LDAP queries can be a bottleneck in a heavily utilized directory-server environment. To maintain a high level of performance with large numbers of objects, create indexes for the attributes that are frequently used in Identity Vault searches. An index is a set of keys arranged in a way that significantly speeds up the task of finding any particular key within the index. This allows to efficiently retrieve the objects whose attributes are indexed during searches without having to search the entire database every time a search is issued. When a complex query is run against objects with indexed attributes, the query returns relatively faster.
The Identity Vault ships with a set of indexes that provide basic query functionality. These default indexes are for the following attributes:
Aliased Object Name cn dc Equivalent to Me extensionInfo Given Name GUID ldapAttributeList ldapClassList Member NLS: Common Certificate Obituary Reference Revision Surname uniqueID uniqueID_SS
When you install Identity Manager, the default directory schema is extended with new object class types and new attributes pertaining to Identity Applications. The Identity Applications specific attributes are not indexed by default. For better performance, you might find it useful to index some of those attributes (and perhaps a few traditional LDAP attributes as well), particularly if your user container contains over 5,000 objects.
In case your setup has large number of objects, theand tabs take longer response time to load. To avoid such issues, you can add the following attributes for indexing for both the tabs:
Role Access - Index the nrfAssignedResources attribute
Administrator Assignment - Index nrfAssignedRoles and nrfAssociatedRoles attributes.
The general idea is to index only those attributes that you know are regularly queried, which could be different attributes in different production environments. If you already know which attributes you are likely to use in your searches, you must index those attributes. For example, if you know that users of your org chart are likely to perform searches based on the isManager attribute, you can try indexing that attribute to see if the performance is enhanced.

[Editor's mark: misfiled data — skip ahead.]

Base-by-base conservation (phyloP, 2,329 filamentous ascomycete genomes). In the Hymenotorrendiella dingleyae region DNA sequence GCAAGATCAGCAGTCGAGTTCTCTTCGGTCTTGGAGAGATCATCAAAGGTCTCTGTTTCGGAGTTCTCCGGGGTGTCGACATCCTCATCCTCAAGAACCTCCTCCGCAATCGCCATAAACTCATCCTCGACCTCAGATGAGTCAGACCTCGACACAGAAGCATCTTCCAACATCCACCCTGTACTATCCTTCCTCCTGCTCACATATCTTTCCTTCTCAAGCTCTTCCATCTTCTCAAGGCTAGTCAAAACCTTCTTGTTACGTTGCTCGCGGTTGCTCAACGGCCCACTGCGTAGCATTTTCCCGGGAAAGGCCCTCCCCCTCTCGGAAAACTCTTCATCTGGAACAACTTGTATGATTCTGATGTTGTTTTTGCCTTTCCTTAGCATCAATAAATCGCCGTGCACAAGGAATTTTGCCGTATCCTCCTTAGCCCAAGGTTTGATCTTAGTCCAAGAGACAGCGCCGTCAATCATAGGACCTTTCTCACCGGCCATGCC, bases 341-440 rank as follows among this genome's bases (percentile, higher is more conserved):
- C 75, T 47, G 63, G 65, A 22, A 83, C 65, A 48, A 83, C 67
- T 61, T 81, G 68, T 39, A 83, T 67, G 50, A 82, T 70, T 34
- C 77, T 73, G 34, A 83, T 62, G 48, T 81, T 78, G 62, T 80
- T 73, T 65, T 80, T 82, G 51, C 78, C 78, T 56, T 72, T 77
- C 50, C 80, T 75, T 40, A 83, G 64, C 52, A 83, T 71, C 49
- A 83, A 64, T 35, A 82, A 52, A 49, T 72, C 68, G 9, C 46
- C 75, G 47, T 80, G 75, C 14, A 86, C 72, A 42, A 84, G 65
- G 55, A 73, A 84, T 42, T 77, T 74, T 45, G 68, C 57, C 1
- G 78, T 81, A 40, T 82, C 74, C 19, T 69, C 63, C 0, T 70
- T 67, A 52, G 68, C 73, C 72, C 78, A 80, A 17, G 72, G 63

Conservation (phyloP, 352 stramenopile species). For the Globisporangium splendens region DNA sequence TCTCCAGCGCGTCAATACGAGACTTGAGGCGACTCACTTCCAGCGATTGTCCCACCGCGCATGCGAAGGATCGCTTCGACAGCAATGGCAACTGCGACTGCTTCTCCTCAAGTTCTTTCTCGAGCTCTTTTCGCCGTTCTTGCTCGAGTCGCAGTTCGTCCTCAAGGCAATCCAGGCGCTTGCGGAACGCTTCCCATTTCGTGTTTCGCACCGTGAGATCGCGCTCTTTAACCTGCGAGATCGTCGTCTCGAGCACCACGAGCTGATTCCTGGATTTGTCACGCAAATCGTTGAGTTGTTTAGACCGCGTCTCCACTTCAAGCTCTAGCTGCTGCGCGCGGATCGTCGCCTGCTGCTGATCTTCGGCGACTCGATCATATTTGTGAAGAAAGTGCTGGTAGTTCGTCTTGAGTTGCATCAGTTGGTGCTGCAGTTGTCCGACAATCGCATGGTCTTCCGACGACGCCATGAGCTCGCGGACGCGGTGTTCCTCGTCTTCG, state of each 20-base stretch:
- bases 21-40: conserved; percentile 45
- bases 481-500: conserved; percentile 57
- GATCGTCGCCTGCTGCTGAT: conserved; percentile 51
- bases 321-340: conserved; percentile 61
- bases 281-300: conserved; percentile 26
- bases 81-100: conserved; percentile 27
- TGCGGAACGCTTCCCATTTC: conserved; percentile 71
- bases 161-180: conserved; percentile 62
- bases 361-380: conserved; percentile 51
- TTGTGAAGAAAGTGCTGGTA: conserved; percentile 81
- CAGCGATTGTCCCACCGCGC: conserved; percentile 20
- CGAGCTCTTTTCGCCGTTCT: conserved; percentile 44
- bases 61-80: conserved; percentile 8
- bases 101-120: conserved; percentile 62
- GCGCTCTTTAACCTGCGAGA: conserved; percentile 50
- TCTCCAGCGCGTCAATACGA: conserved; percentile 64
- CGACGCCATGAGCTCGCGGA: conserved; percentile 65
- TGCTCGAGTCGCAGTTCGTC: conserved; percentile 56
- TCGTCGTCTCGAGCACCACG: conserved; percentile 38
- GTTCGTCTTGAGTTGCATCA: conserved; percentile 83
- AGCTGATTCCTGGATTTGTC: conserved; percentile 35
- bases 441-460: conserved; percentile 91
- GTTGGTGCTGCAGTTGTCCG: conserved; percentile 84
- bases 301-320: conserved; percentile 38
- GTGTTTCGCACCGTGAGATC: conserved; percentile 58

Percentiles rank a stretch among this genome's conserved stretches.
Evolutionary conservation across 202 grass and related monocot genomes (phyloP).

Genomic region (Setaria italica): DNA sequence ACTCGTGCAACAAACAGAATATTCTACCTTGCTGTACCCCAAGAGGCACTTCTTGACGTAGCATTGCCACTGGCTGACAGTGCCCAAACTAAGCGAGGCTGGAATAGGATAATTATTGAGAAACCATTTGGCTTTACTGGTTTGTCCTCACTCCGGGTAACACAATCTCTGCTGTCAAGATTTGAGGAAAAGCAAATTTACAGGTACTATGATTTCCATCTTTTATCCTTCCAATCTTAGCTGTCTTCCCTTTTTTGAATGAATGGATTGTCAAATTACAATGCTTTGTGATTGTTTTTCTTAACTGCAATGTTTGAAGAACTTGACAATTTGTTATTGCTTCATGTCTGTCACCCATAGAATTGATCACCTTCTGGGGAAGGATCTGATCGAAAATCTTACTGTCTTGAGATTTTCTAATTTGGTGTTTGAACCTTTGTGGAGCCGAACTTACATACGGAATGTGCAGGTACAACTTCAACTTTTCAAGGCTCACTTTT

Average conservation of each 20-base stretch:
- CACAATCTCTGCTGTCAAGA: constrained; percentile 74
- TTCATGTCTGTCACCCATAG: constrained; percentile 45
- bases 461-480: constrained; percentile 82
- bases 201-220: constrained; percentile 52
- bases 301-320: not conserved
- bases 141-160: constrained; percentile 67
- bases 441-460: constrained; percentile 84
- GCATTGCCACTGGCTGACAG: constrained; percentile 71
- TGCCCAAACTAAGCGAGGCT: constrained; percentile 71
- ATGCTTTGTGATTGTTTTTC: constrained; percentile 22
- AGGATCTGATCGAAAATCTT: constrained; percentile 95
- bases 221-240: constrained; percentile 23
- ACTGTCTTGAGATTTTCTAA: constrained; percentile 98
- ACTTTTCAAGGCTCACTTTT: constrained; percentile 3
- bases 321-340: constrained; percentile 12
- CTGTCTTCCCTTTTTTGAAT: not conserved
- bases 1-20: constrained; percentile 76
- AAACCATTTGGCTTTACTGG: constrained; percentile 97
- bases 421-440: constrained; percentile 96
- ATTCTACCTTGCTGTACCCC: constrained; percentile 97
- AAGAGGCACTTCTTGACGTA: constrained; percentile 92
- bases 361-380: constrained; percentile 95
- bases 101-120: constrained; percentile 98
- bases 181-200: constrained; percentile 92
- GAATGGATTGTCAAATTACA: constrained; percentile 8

NOTE:As a best practice, it is recommended that you index, at a minimum, the manager and isManager attributes.
Indexes can be of type presence, value, and substring indexes.
Value matches the entire value or the first part of the value of an attribute. For example, value matching could be used to find entries with a LastName that is equal to “Jensen” and entries with a LastName that begins with “Jen.”
Presence requires only the presence of an attribute rather than specific attribute values. A query to find all entries with a Login Script attribute would use a presence index.
Substring matches a subset of the attribute value string. For example, a query to find a LastName with “der” would return matches for Derington, Anderson, and Lauder. A substring index is the most resource-intensive index to create and maintain.
A compound index is a new type of index. You can think of it as a value index on more than one attributes. It stores the values of the attributes as part of the key for the index. For more information, see Enabling Compound Index on Identity Vault Attributes.
The type of index you create, depends upon if the search is looking for any value (*), or a specific value such as person or admin. For example, use a presence index when a * is used in the query. Use a value index when a specific value is used in the query. Although indexes improve search performance, additional indexes also add to directory update time. As a general rule, create new indexes only if you suspect performance issues are related to a particular directory lookup.You can create, manage, and delete indexes in iManager (“Index Manager” in the eDirectory Administration Guide.). For more information, see